Please note! Course description is confirmed for two academic years, which means that in general, e.g. Learning outcomes, assessment methods and key content stays unchanged. However, via course syllabus, it is possible to specify or change the course execution in each realization of the course, such as how the contact sessions are organized, assessment methods weighted or materials used.
Students will explore simple electronic circuits which make up the various components of an analog synthesizer, and combine them in a portable, battery-powered, sound-making instrument. There will be a final presentation on the last day of the workshop where students will present their instruments and teach others how to play them.
Schedule: 18.02.2019 - 22.02.2019
Teacher in charge (valid 01.08.2020-31.07.2022): Ian Holzer
Teacher in charge (applies in this implementation): Ian Holzer
Contact information for the course (applies in this implementation):
CEFR level (applies in this implementation):
Language of instruction and studies (valid 01.08.2020-31.07.2022):
Teaching language: English
Languages of study attainment: English
CONTENT, ASSESSMENT AND WORKLOAD
In this course we will explore simple electronic circuits which make up the various components of an analog synthesizer, including:
- Voltage Controlled Oscillators
- Voltage Controlled Filters
- Generative Sequencers
- Envelope Generators
- Voltage Controlled Amplifiers
- Microphone Inputs
You will have a chance to build some of these various circuits yourself, explore ways of controlling them, and combine them in unique and personalized sound-making instrument that is portable, has its own loudspeaker, and can be powered by 9V batteries.
There will be a final presentation on the last day of the workshop where students will present their instruments and teach others how to play them.
You are required to bring a wooden enclosure of some kind to build you instrument. Please locate this before the course begins! Cigar or wine-bottle boxes work very well if you find one large enough. You can also ask the Aalto Fablab to help you construct one using the laser cutter. The lid of this box should not be more than 5mm thick. The size of your box should be at least 20cm x 15cm x 6cm, and preferably larger if you want more interface controls or a larger speaker.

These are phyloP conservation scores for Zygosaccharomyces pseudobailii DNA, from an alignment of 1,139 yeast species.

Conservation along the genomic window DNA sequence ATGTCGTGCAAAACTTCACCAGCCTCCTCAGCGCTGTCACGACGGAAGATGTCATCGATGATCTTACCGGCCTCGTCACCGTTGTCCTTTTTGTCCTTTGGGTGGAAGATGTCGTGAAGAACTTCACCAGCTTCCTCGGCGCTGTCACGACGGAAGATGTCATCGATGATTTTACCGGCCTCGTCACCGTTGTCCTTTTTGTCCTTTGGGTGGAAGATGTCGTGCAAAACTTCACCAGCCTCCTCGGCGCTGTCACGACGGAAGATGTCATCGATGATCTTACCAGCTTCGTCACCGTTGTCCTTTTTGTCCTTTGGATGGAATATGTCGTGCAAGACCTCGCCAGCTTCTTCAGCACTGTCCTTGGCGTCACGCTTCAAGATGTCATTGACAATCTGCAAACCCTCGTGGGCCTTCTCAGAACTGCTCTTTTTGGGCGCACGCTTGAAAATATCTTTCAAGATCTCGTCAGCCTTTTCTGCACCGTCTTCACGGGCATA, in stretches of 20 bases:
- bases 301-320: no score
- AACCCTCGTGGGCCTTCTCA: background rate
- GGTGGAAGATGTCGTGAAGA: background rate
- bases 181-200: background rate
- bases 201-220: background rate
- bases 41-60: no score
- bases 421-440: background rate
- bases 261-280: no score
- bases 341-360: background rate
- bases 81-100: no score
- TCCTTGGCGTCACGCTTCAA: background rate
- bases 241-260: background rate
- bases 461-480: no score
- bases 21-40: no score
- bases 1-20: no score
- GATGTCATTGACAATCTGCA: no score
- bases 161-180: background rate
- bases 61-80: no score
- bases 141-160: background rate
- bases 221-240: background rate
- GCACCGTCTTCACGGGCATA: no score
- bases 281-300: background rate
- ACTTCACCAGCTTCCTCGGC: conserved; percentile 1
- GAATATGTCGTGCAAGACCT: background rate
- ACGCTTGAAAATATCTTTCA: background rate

If you want a larger speaker than the 8-10cm ones I will provide, please salvage one from an old boombox, clock radio, or hi-fi system. The bigger the speaker, the louder and lower in tone it will create. Make sure it fits inside your box, however.
You can see images and videos from previous versions of this workshop here:
Assessment Methods and Criteria
During this workshop, students will create an electronic sound instrument over 5 days of 7 hours each. 80% presence required.
During this workshop, students will create an electronic sound instrument over 5 days of 7 hours each.
Most of these are available from the Media Lab library, and will be reserved for our use during the course.
Collins, Nicolas: Handmade Electronic Music: The Art of Hardware Hacking (Second Edition). Routeledge, 2009.
Mims, Forrest M. III: Engineer s Mini Notebook Vol I: Timer, OpAmp & Optoelectronic Circuits & Projects. Master Publishing, 2004.
Mims, Forrest M. III: Engineer s Mini Notebook Vol III: Electronic
Sensor Circuits & Projects. Master Publishing, 2004.
Mims, Forrest M. III: Engineer s Mini Notebook Vol IV: Electronic Formulas, Symbols & Circuits. Master Publishing, 2004.
Williams, Elliot. Logic Noise. https://hackaday.com/tag/logic-noise/
Wilson, Ray. Make: Analog Synthesizers. Maker Media, Inc, 2013.
This class is largely intended for students of the Department of Media, in particular the Sound in New Media students. Therefore, while prior experience with electronic circuits is not necessary, participants will be expected to have some working knowledge of sound and how it is produced electronically (terms such as frequency, amplitude, timbre, oscillator, amplifier, filter, etc, should all be familiar).
- Teacher: Ian Holzer